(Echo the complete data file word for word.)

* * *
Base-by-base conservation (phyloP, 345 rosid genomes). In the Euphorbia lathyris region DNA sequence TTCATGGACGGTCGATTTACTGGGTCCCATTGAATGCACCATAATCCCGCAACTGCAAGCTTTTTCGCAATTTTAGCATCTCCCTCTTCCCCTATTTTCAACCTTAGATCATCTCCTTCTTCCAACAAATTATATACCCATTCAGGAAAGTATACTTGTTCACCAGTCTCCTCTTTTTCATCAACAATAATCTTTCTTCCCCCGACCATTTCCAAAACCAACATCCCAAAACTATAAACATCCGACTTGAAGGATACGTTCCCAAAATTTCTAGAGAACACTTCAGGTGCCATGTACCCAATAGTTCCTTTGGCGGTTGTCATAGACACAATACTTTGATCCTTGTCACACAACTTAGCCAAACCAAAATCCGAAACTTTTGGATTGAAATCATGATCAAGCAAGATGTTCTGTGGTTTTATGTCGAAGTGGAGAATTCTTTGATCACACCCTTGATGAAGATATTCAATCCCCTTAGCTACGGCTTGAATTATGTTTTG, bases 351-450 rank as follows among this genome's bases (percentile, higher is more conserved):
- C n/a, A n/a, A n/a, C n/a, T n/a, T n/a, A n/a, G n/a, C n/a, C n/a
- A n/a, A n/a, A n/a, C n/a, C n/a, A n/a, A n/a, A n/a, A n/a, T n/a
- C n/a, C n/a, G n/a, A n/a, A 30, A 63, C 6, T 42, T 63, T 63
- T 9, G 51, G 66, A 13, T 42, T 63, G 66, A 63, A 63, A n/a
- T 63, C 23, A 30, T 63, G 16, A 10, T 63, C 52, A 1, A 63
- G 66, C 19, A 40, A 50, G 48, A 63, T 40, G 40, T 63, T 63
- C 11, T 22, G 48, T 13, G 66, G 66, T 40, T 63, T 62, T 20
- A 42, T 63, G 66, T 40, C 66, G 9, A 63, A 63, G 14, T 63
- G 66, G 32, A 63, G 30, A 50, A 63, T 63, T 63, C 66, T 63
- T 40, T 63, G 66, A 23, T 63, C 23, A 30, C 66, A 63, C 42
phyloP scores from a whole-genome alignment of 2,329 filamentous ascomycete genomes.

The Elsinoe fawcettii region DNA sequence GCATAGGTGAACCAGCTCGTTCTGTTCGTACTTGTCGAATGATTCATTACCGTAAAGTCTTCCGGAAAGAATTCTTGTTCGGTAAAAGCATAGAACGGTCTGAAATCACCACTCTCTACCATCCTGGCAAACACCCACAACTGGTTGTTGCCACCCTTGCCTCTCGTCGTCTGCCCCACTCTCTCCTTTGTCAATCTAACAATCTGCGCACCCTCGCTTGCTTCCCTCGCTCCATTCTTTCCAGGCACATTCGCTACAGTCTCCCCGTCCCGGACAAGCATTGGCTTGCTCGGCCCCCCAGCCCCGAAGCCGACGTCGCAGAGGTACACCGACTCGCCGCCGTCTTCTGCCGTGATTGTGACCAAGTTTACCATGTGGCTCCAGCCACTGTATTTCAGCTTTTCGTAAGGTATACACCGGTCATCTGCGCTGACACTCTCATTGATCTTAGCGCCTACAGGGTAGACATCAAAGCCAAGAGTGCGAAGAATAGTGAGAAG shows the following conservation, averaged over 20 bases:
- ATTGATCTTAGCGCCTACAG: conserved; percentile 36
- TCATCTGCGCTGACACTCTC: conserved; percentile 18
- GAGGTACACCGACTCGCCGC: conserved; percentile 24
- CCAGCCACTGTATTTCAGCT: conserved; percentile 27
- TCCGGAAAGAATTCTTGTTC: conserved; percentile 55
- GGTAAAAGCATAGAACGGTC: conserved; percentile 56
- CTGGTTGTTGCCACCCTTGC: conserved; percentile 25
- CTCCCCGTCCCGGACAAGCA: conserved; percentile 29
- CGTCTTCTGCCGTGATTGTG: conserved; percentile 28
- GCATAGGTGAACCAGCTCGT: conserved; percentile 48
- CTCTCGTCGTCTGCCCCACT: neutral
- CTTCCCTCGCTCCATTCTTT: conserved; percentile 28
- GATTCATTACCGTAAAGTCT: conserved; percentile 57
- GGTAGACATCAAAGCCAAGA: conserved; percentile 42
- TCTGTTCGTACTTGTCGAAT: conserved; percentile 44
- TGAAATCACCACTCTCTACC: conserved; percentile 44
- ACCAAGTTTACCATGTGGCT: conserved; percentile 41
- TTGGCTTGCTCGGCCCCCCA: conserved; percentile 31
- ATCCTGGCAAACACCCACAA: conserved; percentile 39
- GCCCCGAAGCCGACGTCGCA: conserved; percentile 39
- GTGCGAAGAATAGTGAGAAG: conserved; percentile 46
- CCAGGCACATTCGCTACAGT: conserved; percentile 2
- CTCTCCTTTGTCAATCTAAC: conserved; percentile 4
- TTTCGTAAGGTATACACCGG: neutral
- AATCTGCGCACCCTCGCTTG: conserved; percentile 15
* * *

Base-by-base conservation (phyloP, 345 rosid genomes). In the Euphorbia lathyris region DNA sequence TTCATGGACGGTCGATTTACTGGGTCCCATTGAATGCACCATAATCCCGCAACTGCAAGCTTTTTCGCAATTTTAGCATCTCCCTCTTCCCCTATTTTCAACCTTAGATCATCTCCTTCTTCCAACAAATTATATACCCATTCAGGAAAGTATACTTGTTCACCAGTCTCCTCTTTTTCATCAACAATAATCTTTCTTCCCCCGACCATTTCCAAAACCAACATCCCAAAACTATAAACATCCGACTTGAAGGATACGTTCCCAAAATTTCTAGAGAACACTTCAGGTGCCATGTACCCAATAGTTCCTTTGGCGGTTGTCATAGACACAATACTTTGATCCTTGTCACACAACTTAGCCAAACCAAAATCCGAAACTTTTGGATTGAAATCATGATCAAGCAAGATGTTCTGTGGTTTTATGTCGAAGTGGAGAATTCTTTGATCACACCCTTGATGAAGATATTCAATCCCCTTAGCTACGGCTTGAATTATGTTTTG, bases 351-450 rank as follows among this genome's bases (percentile, higher is more conserved):
- C n/a, A n/a, A n/a, C n/a, T n/a, T n/a, A n/a, G n/a, C n/a, C n/a
- A n/a, A n/a, A n/a, C n/a, C n/a, A n/a, A n/a, A n/a, A n/a, T n/a
- C n/a, C n/a, G n/a, A n/a, A 30, A 63, C 6, T 42, T 63, T 63
- T 9, G 51, G 66, A 13, T 42, T 63, G 66, A 63, A 63, A n/a
- T 63, C 23, A 30, T 63, G 16, A 10, T 63, C 52, A 1, A 63
- G 66, C 19, A 40, A 50, G 48, A 63, T 40, G 40, T 63, T 63
- C 11, T 22, G 48, T 13, G 66, G 66, T 40, T 63, T 62, T 20
- A 42, T 63, G 66, T 40, C 66, G 9, A 63, A 63, G 14, T 63
- G 66, G 32, A 63, G 30, A 50, A 63, T 63, T 63, C 66, T 63
- T 40, T 63, G 66, A 23, T 63, C 23, A 30, C 66, A 63, C 42
phyloP scores from a whole-genome alignment of 2,329 filamentous ascomycete genomes.

The Elsinoe fawcettii region DNA sequence GCATAGGTGAACCAGCTCGTTCTGTTCGTACTTGTCGAATGATTCATTACCGTAAAGTCTTCCGGAAAGAATTCTTGTTCGGTAAAAGCATAGAACGGTCTGAAATCACCACTCTCTACCATCCTGGCAAACACCCACAACTGGTTGTTGCCACCCTTGCCTCTCGTCGTCTGCCCCACTCTCTCCTTTGTCAATCTAACAATCTGCGCACCCTCGCTTGCTTCCCTCGCTCCATTCTTTCCAGGCACATTCGCTACAGTCTCCCCGTCCCGGACAAGCATTGGCTTGCTCGGCCCCCCAGCCCCGAAGCCGACGTCGCAGAGGTACACCGACTCGCCGCCGTCTTCTGCCGTGATTGTGACCAAGTTTACCATGTGGCTCCAGCCACTGTATTTCAGCTTTTCGTAAGGTATACACCGGTCATCTGCGCTGACACTCTCATTGATCTTAGCGCCTACAGGGTAGACATCAAAGCCAAGAGTGCGAAGAATAGTGAGAAG shows the following conservation, averaged over 20 bases:
- ATTGATCTTAGCGCCTACAG: conserved; percentile 36
- TCATCTGCGCTGACACTCTC: conserved; percentile 18
- GAGGTACACCGACTCGCCGC: conserved; percentile 24
- CCAGCCACTGTATTTCAGCT: conserved; percentile 27
- TCCGGAAAGAATTCTTGTTC: conserved; percentile 55
- GGTAAAAGCATAGAACGGTC: conserved; percentile 56
- CTGGTTGTTGCCACCCTTGC: conserved; percentile 25
- CTCCCCGTCCCGGACAAGCA: conserved; percentile 29
- CGTCTTCTGCCGTGATTGTG: conserved; percentile 28
- GCATAGGTGAACCAGCTCGT: conserved; percentile 48
- CTCTCGTCGTCTGCCCCACT: neutral
- CTTCCCTCGCTCCATTCTTT: conserved; percentile 28
- GATTCATTACCGTAAAGTCT: conserved; percentile 57
- GGTAGACATCAAAGCCAAGA: conserved; percentile 42
- TCTGTTCGTACTTGTCGAAT: conserved; percentile 44
- TGAAATCACCACTCTCTACC: conserved; percentile 44
- ACCAAGTTTACCATGTGGCT: conserved; percentile 41
- TTGGCTTGCTCGGCCCCCCA: conserved; percentile 31
- ATCCTGGCAAACACCCACAA: conserved; percentile 39
- GCCCCGAAGCCGACGTCGCA: conserved; percentile 39
- GTGCGAAGAATAGTGAGAAG: conserved; percentile 46
- CCAGGCACATTCGCTACAGT: conserved; percentile 2
- CTCTCCTTTGTCAATCTAAC: conserved; percentile 4
- TTTCGTAAGGTATACACCGG: neutral
- AATCTGCGCACCCTCGCTTG: conserved; percentile 15